If it's a lever, is it a class one, two or three.  Where is the fulcrum, and where is the resistance?   We know the force is at the handle.

 

Here's an old coffee grinder.  Is the crank on this a lever, or a pulley/wheel? 

 

pavbac1342425022426.jpg

Share this post


Link to post
Share on other sites

When it comes down to it, fishing is pretty much nothing but one big physics lesson.

  • Like 2

Share this post


Link to post
Share on other sites

To much time and money lol!

 

I can make an argument that fishing takes more of both lol.

 

Yeah I think about the sciences and how they apply to fishing.  Its just the way my brain works.  Sometimes knowing something works is not enough and my brain wants to figure out why it works.  

  • Like 1

Share this post


Link to post
Share on other sites

That's simple.  The drag on the trailer is the same for each weight, therefore the heavier weight would exert greater force on the trailer, unless..............the jigs are made of different materials.  For example, a quarter ounce jig made of tungsten will have a much smaller profile than a quarter ounce jig made of lead.  A jig head made of lead will be smaller than one made of bismuth (I think that's a metal used in place of lead)  So, a tungsten head will fall faster than a lead head, which will fall faster than a jig head made of bismuth.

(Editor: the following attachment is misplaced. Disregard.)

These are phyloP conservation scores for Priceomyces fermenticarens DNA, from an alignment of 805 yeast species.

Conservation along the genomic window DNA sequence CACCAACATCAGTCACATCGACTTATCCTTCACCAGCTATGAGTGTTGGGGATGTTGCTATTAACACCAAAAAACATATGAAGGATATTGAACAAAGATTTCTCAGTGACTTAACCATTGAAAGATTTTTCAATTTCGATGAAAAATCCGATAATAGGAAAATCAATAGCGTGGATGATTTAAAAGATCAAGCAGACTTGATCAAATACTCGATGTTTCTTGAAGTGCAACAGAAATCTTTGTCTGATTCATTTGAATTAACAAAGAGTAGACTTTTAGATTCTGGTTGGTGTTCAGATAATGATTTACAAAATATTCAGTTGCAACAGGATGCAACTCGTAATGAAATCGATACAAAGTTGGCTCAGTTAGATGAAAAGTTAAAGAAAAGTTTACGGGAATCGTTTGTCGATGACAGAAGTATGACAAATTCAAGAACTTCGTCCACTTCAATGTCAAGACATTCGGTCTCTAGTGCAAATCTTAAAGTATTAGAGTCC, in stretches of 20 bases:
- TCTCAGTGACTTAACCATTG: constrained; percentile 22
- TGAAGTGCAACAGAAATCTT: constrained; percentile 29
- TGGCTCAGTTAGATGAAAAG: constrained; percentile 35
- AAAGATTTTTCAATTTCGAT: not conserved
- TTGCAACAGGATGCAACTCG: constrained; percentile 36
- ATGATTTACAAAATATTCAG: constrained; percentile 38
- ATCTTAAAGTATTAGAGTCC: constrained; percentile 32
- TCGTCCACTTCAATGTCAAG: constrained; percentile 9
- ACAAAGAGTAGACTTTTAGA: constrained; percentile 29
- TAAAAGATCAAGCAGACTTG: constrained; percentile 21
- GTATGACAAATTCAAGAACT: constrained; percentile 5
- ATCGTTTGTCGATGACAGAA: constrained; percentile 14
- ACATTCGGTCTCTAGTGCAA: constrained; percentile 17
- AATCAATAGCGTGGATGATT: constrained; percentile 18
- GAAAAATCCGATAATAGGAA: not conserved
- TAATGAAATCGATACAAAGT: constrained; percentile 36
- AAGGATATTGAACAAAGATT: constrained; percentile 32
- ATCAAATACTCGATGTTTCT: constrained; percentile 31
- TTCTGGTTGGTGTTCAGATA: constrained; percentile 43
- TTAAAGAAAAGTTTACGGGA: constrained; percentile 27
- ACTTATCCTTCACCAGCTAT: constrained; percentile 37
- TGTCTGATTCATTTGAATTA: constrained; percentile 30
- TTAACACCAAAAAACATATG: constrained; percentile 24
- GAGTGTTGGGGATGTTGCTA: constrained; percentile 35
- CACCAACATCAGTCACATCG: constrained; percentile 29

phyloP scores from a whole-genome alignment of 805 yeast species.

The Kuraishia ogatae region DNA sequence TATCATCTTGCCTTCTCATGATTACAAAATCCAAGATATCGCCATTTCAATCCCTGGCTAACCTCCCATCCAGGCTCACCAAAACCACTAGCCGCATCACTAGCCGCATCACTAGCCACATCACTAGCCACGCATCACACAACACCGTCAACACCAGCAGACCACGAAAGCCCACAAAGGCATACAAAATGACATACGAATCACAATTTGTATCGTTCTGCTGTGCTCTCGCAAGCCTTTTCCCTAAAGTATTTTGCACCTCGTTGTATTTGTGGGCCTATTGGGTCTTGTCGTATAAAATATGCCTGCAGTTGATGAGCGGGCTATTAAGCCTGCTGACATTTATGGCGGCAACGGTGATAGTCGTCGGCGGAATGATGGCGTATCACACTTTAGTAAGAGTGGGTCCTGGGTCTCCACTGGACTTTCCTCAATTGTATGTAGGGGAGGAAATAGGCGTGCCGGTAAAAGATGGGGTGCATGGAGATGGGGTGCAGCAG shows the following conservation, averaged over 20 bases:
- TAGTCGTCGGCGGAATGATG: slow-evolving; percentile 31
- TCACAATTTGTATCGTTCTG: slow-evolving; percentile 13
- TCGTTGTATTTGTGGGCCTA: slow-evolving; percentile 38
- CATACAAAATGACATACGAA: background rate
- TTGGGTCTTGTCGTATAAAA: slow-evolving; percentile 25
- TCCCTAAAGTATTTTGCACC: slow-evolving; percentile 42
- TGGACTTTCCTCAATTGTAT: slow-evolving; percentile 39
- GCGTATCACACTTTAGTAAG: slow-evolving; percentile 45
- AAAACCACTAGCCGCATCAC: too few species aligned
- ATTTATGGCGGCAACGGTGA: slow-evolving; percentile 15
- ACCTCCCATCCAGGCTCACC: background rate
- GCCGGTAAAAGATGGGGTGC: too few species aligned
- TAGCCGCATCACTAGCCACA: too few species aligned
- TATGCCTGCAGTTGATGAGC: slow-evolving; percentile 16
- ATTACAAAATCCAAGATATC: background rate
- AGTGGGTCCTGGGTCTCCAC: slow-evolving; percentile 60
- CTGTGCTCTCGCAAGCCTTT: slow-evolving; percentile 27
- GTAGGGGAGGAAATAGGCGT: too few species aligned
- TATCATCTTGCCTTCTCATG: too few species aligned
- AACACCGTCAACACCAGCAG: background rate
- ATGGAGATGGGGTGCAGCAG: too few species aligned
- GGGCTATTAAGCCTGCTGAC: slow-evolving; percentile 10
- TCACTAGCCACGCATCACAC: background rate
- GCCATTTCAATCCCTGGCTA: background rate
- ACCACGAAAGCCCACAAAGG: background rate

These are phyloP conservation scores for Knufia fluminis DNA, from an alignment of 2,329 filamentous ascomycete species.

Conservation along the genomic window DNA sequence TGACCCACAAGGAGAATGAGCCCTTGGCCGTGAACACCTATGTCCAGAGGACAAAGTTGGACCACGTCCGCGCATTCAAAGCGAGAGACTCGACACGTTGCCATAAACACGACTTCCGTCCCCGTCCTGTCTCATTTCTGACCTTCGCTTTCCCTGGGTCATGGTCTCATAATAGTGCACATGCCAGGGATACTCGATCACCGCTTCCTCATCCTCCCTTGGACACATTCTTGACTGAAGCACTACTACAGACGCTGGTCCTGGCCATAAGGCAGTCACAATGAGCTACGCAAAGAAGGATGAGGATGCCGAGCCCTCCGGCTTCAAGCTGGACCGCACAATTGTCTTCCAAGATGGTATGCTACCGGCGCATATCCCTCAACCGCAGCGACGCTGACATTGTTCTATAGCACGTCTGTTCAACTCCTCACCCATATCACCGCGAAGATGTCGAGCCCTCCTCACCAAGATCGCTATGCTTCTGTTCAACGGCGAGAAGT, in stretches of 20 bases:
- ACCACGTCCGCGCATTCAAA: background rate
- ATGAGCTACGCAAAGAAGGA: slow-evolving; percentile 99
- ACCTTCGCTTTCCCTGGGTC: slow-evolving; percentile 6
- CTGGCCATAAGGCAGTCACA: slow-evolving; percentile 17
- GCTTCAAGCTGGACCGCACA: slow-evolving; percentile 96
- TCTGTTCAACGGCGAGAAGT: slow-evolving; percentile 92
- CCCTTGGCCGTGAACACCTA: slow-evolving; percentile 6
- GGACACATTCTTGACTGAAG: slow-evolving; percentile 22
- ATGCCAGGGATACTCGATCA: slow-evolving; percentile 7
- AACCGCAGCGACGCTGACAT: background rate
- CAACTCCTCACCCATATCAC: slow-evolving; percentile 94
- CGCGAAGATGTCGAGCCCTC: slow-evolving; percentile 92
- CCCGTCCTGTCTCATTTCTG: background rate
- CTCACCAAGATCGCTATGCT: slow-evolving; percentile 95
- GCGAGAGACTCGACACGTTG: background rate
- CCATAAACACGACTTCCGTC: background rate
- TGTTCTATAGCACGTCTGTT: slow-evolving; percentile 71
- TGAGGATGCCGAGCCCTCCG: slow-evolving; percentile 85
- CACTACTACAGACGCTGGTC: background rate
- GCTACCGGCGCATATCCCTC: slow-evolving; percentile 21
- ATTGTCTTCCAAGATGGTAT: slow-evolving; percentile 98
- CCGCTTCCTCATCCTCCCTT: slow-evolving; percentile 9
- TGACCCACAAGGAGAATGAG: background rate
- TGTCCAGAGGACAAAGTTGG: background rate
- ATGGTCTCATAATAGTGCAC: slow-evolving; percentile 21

So, in addition to the weight, the shape of the weight, (Think streamlining) is a factor to be considered.  The trailer acts like a parachute.  It has drag when falling through the water column.  A heavier person will cause a parachute to fall faster than a lighter person, because the parachutes are the same size and configuration. therefore they have the same "drag".